International Espionage In The Spotlight: How To Become A Secret Agent:

Which is the world’s most powerful intelligence agency? Most people probably assume that this title belongs to America’s CIA , due to its notoriety and because it features in so many spy movies. In fact, surveys on this topic – such as one conducted by the cable & satellite channel Fox News, with its headquarters in New York – invariably place Pakistan’s ISI (Inter-Services Intelligence) at No.1. According to Abir Gupta, a commentator for story.pick.com, this organization, founded in 1948, “is so dominant that it practically runs the country, along with the army”.

Also included in the “Top Ten” lists compiled by both Gupta and Fox News are: India’s RAW (Research and Analysis Wing), founded in 1968 and whose main function is “to monitor the movement and activities of its neighbours, especially China and Pakistan; Israel’s Mossad (1949), depicted as “the godfather of all intelligence agencies”; The Federal Security Bureau of the Russian Federation (FSB), widely regarded as just a substitute name for the Soviet Union’s KGB (founded in 1918) and currently one focus of speculation as to exactly who initiated and carried out the assassination attempt on Sergei and Yulia Skripal in Salisbury on 4th March.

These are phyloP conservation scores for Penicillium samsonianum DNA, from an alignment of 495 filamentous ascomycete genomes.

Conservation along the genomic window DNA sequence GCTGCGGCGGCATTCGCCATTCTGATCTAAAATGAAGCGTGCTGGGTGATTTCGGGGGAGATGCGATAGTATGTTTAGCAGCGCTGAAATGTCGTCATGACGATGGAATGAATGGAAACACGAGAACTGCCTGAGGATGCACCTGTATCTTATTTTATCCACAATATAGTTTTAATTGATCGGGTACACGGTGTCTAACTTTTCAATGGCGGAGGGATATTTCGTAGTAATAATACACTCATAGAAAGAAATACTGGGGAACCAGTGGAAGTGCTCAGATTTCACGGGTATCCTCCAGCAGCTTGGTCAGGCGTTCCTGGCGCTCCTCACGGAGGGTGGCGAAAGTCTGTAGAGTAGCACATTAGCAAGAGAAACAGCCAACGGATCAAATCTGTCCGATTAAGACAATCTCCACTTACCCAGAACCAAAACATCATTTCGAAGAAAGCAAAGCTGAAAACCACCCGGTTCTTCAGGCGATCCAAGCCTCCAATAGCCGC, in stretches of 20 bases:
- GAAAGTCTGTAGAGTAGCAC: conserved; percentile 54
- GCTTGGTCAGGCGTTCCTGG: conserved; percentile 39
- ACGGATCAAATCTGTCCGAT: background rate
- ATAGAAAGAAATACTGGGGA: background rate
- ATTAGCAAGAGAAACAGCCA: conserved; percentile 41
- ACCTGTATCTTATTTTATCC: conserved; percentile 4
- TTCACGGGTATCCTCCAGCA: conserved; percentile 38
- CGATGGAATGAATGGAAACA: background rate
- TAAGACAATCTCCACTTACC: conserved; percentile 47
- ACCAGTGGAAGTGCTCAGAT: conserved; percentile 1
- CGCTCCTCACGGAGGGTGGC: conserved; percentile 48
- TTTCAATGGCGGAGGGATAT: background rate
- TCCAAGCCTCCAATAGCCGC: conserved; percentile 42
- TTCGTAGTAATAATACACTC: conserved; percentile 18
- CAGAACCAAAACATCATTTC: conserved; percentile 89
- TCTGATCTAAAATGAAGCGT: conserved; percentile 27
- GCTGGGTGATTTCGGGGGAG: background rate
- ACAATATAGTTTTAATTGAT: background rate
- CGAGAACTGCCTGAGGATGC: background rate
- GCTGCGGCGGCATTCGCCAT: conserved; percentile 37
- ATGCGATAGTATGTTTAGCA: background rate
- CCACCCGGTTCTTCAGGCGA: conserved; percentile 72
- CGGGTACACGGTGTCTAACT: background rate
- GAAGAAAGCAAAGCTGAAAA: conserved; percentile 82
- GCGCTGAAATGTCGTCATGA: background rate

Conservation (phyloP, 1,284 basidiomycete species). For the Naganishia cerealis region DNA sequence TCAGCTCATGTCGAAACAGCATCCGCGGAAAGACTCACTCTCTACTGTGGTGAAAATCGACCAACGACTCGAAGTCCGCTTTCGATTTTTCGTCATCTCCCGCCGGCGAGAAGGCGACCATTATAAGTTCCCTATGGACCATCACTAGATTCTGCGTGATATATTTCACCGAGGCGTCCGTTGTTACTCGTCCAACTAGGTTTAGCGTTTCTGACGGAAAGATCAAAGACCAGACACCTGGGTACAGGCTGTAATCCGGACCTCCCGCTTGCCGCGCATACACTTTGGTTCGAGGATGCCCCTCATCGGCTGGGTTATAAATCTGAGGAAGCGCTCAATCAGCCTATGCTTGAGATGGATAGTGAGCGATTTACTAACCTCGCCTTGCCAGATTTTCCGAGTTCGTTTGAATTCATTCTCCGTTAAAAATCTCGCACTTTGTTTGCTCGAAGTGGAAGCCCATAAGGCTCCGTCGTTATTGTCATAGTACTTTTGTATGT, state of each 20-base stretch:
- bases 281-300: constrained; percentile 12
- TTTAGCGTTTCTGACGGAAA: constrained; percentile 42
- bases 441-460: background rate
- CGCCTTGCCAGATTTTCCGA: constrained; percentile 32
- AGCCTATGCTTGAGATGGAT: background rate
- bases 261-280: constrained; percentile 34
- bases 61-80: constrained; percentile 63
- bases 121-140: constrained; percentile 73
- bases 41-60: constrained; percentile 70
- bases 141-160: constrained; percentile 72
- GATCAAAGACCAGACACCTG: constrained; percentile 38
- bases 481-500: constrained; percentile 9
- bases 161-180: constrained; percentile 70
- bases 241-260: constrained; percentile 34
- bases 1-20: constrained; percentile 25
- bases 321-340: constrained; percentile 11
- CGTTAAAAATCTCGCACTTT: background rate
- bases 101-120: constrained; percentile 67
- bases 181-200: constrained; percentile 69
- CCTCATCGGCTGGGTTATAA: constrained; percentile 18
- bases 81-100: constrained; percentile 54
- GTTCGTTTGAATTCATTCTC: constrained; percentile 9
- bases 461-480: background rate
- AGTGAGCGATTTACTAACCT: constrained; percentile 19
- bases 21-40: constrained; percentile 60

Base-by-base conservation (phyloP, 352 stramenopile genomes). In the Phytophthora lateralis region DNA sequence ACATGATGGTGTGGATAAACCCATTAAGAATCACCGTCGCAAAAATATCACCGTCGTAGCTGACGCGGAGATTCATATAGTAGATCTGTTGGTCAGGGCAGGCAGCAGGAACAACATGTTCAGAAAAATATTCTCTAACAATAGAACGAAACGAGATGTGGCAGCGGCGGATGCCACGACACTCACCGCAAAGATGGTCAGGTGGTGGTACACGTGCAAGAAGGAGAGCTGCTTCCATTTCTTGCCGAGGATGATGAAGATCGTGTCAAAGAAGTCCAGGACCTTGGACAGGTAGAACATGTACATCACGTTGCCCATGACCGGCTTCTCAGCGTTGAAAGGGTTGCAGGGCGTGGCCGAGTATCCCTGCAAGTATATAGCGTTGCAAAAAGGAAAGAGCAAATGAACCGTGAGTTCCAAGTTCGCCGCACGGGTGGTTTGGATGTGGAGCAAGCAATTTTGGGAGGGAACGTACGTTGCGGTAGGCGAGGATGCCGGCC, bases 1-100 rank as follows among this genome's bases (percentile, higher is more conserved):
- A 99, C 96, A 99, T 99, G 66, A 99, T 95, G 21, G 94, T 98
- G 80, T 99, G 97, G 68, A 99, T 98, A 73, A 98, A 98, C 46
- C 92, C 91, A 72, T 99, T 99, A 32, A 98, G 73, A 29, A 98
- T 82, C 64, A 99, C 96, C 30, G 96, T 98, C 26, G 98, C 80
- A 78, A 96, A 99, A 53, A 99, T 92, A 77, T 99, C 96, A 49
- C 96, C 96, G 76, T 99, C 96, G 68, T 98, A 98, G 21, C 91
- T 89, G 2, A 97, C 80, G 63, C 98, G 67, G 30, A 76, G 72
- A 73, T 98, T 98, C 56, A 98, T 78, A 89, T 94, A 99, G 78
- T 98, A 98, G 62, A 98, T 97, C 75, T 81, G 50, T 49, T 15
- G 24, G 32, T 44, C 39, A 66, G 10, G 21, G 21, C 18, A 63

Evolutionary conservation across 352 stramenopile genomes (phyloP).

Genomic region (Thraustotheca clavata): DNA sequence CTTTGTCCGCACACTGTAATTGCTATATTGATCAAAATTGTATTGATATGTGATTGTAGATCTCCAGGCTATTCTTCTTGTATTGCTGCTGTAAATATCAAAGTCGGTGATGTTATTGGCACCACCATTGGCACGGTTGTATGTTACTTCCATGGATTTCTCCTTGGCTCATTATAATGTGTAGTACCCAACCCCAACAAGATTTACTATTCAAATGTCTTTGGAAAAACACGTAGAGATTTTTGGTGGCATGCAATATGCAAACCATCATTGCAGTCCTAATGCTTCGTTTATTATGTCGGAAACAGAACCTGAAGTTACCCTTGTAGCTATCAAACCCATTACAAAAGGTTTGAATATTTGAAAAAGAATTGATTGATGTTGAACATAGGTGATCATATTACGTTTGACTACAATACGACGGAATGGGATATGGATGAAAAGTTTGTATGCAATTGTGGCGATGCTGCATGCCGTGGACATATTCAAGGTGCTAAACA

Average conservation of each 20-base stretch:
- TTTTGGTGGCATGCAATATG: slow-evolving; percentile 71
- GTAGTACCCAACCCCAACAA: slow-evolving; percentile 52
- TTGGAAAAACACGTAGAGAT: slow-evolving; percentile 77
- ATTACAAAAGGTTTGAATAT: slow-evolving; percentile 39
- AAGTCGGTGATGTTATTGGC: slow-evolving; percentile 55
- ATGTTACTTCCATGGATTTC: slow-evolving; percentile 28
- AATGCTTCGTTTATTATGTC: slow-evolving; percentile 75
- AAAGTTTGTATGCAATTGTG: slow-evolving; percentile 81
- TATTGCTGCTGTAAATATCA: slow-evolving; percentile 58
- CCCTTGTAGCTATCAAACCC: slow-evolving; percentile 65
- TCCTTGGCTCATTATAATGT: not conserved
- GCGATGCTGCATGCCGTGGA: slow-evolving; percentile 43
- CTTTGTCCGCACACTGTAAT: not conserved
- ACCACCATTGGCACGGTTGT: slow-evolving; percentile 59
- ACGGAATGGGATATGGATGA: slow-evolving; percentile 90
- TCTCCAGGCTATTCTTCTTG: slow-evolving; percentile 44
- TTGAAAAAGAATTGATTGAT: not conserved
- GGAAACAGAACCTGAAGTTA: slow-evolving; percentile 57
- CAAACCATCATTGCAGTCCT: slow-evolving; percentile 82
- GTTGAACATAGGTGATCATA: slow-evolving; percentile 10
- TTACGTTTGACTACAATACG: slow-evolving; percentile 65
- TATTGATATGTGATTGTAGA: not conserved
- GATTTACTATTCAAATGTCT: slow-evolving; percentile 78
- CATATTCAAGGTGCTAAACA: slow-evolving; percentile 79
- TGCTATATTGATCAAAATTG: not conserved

China’s Ministry of State Security (MSS) was founded in 1983. This agency, declares Gupta, “has played a major role in curbing any anti-communist or anti-government revolts” and indeed the strength and popularity of the communist party are “quite dependent on it”. Germany’s BND (Bundesnachrichtendienst: 1956) has headquarters in both Berlin and Pullach, a district of Munich: “When it comes to getting inside information about the Middle East and Latin America, there are few agencies that can beat it”. The General Directorate for External Security (DGSE) in Paris “receives a huge part of the French Government’s revenue, has more than 5000 employees, and is relatively young (1982) compared to its counterparts”. The basic interest of Australia’s ASIS in Canberra is “centred on the Asian and Pacific regions. It works with such efficiency and secrecy that for years many people in the Australian Government itself were unaware of its activities”.